– Laurie J. Reitsema, Douglas E. Crews, Marek Polcyn, 2010. Preliminary evidence for medieval Polish diet from carbon and nitrogen stable isotopes. Journal of Archaeological Science 37, 1413-1423.
      – Raymond P. Mauldin, Robert J. Hard, Cynthia M. Munoz, Jennifer L.Z. Rice, Kirsten Verostick, Daniel R. Potter, Nathanael Dollar, 2013. Carbon and nitrogen stable isotope analysis of hunter–gatherers from the Coleman site, a Late Prehistoric cemetery in Central Texas. Journal of Archaeological Science 40, 1369-1381.
      – Jessica Pearson, Matt Grove, Metin Özbek, Hitomi Hongo, 2013. Food and social complexity at Çayönü Tepesi, southeastern Anatolia: Stable isotope evidence of differentiation in diet according to burial practice and sex in the early Neolithic. Journal of Anthropological Archaeology 32, 180-189.

      Citations
      LeHurray et Schutkowski, 2005
      In examining dental health, diet, and social status in modern African pygmies and Bantu, Walker and Hewlett (1990) observed significant differences in the frequency of carious lesions between men and women and between leaders and non-leaders,this was interpreted as the result of socially induced differences in access to animal protein since
      those individuals eating more meat products consumed less carbohydrate rich plant foods.

      Mauldin et al., 2013 :
      « Higher d15N values in males are common in the literature, with differences reported for avariety of locations and time periods (e.g., Ambrose et al., 2003; Craiget al., 2009; Richards et al., 2006; Schurr and Powell, 2005). Unlike the Coleman sample, most of these cases are agriculturally based. Possible explanations for these differences in these cases include differential access to foods as a function of status (e.g., Ambrose et al., 2003) as well at physiological differences related to the short-term impacts of pregnancy (e.g., Fuller et al., 2004, 2006; Schurr and Powell, 2005). Reported cases of nitrogen differences between males and females among hunter gatherer groups, who are assumed to have widespread food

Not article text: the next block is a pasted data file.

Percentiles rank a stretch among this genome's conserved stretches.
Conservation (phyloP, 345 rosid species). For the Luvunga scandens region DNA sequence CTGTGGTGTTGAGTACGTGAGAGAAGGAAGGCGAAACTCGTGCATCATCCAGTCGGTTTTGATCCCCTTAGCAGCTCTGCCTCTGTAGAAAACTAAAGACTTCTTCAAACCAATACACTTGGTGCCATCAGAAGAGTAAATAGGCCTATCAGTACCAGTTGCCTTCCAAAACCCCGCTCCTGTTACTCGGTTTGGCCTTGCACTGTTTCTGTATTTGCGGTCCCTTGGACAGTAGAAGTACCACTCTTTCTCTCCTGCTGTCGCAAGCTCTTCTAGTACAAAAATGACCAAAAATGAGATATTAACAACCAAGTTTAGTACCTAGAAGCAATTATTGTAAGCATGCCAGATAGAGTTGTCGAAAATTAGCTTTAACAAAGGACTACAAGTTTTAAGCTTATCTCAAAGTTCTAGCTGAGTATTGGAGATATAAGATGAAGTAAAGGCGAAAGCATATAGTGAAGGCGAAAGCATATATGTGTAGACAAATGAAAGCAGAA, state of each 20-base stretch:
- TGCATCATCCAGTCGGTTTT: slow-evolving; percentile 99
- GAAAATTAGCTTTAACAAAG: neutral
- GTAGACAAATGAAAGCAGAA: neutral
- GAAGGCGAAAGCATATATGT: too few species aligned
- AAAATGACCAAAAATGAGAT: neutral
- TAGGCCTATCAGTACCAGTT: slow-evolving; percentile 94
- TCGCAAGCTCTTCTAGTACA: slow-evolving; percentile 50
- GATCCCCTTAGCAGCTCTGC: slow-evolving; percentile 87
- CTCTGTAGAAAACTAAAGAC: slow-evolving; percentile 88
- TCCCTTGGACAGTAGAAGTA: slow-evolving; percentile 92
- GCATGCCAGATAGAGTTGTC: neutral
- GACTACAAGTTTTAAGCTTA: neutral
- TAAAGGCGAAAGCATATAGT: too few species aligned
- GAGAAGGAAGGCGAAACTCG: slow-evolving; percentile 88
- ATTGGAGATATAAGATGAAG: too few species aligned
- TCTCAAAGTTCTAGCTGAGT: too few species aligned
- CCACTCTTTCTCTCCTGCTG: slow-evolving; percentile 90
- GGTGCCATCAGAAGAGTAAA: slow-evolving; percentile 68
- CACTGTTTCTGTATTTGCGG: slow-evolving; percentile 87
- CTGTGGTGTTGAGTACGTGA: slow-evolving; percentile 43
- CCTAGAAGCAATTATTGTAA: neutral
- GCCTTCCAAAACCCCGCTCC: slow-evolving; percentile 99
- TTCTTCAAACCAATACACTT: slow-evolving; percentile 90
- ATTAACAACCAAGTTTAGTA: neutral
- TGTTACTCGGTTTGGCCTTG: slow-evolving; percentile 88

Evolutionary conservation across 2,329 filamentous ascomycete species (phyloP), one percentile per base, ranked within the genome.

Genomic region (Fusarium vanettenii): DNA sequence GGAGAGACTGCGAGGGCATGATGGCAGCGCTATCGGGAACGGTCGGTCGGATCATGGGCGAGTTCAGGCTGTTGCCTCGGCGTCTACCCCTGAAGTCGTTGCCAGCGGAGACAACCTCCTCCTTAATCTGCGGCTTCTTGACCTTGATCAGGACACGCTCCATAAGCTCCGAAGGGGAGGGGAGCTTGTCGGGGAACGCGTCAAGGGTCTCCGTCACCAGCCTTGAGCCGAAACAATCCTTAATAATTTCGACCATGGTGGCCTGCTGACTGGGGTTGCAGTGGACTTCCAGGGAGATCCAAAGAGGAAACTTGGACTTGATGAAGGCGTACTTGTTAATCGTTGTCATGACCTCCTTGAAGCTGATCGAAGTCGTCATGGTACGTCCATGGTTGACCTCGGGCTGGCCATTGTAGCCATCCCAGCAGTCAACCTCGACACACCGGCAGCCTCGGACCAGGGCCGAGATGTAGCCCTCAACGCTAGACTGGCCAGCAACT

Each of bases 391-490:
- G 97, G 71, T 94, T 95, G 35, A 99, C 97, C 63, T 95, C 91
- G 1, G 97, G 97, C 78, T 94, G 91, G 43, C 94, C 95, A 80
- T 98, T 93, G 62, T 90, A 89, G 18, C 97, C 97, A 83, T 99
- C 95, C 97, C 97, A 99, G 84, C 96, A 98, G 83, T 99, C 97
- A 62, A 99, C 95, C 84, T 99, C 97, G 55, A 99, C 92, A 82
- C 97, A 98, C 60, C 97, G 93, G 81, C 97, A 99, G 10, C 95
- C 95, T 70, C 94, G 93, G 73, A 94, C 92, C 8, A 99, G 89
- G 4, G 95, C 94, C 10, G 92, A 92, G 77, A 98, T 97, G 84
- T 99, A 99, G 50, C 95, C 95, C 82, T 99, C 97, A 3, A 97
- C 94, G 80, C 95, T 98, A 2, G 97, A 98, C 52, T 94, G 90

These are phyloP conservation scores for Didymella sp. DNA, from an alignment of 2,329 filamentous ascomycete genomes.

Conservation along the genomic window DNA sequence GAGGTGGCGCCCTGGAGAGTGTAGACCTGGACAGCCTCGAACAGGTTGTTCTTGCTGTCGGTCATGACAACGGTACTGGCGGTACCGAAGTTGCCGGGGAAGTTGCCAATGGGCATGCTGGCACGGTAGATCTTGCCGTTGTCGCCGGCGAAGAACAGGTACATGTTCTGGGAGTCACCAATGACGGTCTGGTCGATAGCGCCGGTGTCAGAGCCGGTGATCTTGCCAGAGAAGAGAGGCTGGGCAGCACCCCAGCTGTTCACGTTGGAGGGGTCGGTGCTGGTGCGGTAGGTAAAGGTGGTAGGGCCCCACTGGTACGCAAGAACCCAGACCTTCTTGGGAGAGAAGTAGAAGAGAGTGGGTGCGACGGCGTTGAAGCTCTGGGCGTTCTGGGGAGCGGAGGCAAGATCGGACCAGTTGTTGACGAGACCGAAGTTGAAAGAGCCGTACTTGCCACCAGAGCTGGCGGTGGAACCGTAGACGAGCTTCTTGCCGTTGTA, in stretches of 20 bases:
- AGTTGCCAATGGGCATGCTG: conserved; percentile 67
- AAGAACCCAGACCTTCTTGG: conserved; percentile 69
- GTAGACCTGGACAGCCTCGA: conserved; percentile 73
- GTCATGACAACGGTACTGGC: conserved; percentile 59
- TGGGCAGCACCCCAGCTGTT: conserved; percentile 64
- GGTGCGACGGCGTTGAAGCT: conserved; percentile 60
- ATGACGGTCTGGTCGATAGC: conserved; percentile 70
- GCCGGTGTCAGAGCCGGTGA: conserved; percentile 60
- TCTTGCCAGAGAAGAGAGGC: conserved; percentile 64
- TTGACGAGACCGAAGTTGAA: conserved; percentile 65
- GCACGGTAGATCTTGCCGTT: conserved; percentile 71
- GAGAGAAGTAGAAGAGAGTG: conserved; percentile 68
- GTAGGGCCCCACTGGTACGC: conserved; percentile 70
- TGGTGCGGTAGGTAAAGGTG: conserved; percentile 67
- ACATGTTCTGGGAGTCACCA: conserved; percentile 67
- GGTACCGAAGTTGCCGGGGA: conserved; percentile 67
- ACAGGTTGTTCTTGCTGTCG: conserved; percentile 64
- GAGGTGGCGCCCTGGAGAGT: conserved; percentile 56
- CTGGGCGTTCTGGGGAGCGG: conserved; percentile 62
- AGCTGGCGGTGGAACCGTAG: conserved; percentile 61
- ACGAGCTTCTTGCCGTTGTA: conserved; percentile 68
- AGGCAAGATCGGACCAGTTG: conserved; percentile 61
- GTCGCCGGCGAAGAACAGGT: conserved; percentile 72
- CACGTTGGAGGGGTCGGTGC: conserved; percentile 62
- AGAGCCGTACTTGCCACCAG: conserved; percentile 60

sharing practices, are not common in the literature (but see Kusaka et al., 2010). We assume that differences in our sample most likely reflect differential food access rather than any
      “pregnancy effect,” the short-term impact of which might be difficult to document in collagen (see Nitsch et al., 2010). While it is possible that the nitrogen differences, like the carbon differences noted previously, are related to patterns of mate exchange, it is also possible that the differences reflect a sexual division of labor, with males having greater access to foods with higher d15N values because of a more direct involvement in their acquisition. »

  2. Jacob dit :

    Combien de temps ? C’est la mon principal souci. En s’appuyant sur de nombreux exemples actuels ou sub-actuels (statistiques démographiques, comportements…) le documentaire laisse à penser que cette sélection est un résultat récent de notre société, lié aux inégalités que nous constatons quotidiennement. Mais à part la pirouette sur le sexe de Lucy (je suis surpris que la taille ait été le seul critère pour définir son genre), il n’y a pas d’information.